© 2021 By Allen B. Ury
in some ways, TV themes provided a soundtrack to our lives even more than rock & roll. Life-long TV fan, writer and raconteur Allen Ury picks 10 themes we guarantee you'll recognize instantly!
The Baby Boom Generation was also the first TV Generation. You could even say that the medium grew up right along with us. Statistically, the Baby Boom kicked off in 1946. Network TV broadcasting began in 1948. By the early 1950s, just when the first wave of Boomers was becoming cognizant, TV was ready to befriend us with such seminal – and kid-friendly -- programs as Howdy Doody, The Lone Ranger and The Mickey Mouse Club. We shared our early childhood years with the Cleavers, the Andersons and Nelsons, entered our rebellious adolescence with the wild surrealism of The Beverly Hillbillies, The Outer Limits and Batman, and finally achieved young adulthood with the sophistication of The Mary Tyler Moore Show, All in the Family and M*A*S*H.
All along this journey, TV theme songs and theme music provided the soundtrack to our lives. Elvis, the Beatles, or Petula Clark could dominate the charts for weeks at a time, but TV theme songs were there in our living rooms – and our heads – month after month, and sometimes even year after year – burrowing their way into our collective psyches like so many analog earworms. Just hearing a few notes of Dragnet’s portentous “Dum-dee-dum-dum” intro or the guitar slide that opened every weekly viewing of Bonanza is enough to instantly transport us back to our parents’ living room and put the misty glow of warm nostalgia in our weakening eyes.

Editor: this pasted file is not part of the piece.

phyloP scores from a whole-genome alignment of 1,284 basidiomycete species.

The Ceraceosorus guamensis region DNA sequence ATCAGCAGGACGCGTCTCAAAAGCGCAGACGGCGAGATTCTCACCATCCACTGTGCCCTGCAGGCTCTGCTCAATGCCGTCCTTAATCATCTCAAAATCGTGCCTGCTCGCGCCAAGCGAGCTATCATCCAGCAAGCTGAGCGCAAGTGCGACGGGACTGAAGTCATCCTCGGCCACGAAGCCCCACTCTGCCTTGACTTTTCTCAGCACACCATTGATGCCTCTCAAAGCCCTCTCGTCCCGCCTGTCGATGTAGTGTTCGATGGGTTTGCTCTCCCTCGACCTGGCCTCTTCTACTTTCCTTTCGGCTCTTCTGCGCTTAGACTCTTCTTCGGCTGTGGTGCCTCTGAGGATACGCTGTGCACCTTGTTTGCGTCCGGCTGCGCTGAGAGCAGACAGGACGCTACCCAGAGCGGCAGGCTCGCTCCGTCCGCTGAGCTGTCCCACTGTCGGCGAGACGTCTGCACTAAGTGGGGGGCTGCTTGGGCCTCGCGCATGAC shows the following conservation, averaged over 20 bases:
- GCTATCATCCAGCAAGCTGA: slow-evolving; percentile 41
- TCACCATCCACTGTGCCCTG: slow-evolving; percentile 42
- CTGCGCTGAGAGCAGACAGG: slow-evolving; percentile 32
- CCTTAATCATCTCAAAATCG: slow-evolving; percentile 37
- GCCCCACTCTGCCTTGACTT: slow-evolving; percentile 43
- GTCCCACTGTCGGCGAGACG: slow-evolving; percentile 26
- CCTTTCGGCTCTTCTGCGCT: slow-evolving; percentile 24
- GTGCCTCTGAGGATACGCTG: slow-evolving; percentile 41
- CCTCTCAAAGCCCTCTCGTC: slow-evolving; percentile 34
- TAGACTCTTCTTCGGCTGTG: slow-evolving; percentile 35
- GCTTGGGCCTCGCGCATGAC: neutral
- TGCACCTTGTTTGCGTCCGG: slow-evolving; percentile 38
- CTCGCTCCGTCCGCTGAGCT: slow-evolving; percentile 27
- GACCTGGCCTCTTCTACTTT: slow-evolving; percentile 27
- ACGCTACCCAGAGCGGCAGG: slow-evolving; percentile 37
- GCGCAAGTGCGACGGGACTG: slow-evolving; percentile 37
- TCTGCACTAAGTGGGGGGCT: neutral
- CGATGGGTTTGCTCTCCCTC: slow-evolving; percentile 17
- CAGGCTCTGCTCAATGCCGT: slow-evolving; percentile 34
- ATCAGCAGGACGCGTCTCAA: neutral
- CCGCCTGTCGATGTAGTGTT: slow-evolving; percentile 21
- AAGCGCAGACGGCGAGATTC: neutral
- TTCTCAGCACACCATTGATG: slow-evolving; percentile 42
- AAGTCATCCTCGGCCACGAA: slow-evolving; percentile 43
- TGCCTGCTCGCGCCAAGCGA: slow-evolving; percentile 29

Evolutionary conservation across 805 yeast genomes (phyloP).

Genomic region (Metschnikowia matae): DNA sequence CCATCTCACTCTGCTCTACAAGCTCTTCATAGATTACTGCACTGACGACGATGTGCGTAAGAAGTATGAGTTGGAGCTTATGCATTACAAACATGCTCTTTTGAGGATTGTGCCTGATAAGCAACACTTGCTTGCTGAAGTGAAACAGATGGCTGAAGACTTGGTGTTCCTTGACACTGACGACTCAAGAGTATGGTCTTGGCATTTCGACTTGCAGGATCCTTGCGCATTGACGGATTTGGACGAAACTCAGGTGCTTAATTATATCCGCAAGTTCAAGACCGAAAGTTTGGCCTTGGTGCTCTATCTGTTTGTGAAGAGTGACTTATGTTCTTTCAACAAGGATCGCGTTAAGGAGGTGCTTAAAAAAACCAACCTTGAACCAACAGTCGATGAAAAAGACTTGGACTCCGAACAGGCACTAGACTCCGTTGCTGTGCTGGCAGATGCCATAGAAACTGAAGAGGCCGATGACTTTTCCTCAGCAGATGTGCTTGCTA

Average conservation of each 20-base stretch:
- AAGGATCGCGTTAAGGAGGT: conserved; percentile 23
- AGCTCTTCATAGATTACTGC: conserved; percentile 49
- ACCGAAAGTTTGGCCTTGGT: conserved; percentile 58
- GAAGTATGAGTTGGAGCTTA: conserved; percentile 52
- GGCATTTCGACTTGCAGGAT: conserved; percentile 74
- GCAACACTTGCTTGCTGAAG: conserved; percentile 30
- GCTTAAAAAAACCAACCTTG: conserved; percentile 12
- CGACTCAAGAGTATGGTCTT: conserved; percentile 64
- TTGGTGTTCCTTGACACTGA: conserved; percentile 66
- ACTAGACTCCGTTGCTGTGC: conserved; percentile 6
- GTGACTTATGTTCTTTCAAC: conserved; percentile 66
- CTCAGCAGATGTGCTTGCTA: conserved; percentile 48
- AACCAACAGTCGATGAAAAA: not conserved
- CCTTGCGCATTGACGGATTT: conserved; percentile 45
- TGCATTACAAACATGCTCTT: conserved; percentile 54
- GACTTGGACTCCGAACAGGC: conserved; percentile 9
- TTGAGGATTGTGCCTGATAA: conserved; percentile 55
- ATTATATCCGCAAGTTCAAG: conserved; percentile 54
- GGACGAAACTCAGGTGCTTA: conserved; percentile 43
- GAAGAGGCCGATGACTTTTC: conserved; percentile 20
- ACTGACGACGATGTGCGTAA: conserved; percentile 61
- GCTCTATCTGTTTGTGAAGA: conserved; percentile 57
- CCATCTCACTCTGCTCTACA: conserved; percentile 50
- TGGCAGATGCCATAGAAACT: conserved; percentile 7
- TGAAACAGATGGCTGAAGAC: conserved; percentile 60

Following are my Top 10 Best TV Themes for Baby Boomers. I selected them based on a variety of factors, including cultural impact, series length, simple memorability and pure musical excellence. Like all lists, this one is meant to be challenged. You no doubt have your favorites. But I think you’ll agree that these are all outstanding pieces of Baby Boom-era memorabilia.
- The Mickey Mouse Club March (from “The Mickey Mouse Club” [1955-1959]). If there is a TV theme song every member of the Baby Boom Generation can sing, this is the one. Just say “M-I-C-K-E-Y” to anyone over 45 – hell, say it to anyone over five – and the default response “M-O-U-S-E” is as reflexive as a kick following a tap to the patella with a rubber hammer. Written by show host Jimmy Dodd, it remains the Royal Rodent’s official theme song 60 years after its composition. Listen to it once and try to get the damn thing out of your head. Can’t be done.
- Park Avenue Beat (from “Perry Mason” [1957-1966]). One of America’s longest-running legal dramas, Perry Mason was nominated for nine Emmy Awards, won five (twice for series lead Raymond Burr for Best Actor) and, in 1961, won the TV Guide Award for Favorite TV series. In the jazz/noir category popular in the late 1950s, the race for Best TV theme basically comes down to Henry Mancini’s classic theme for Peter Gunn – best known for its unforgettable bass line – and this Fred Steiner composition, formally titled “Park Avenue Beat.” It’s simultaneously shrill, moody, bombastic and soothing, all the while conveying the aura of mystery that drove the series through nine seasons and 30 – yes 30 – made-for-TV movies.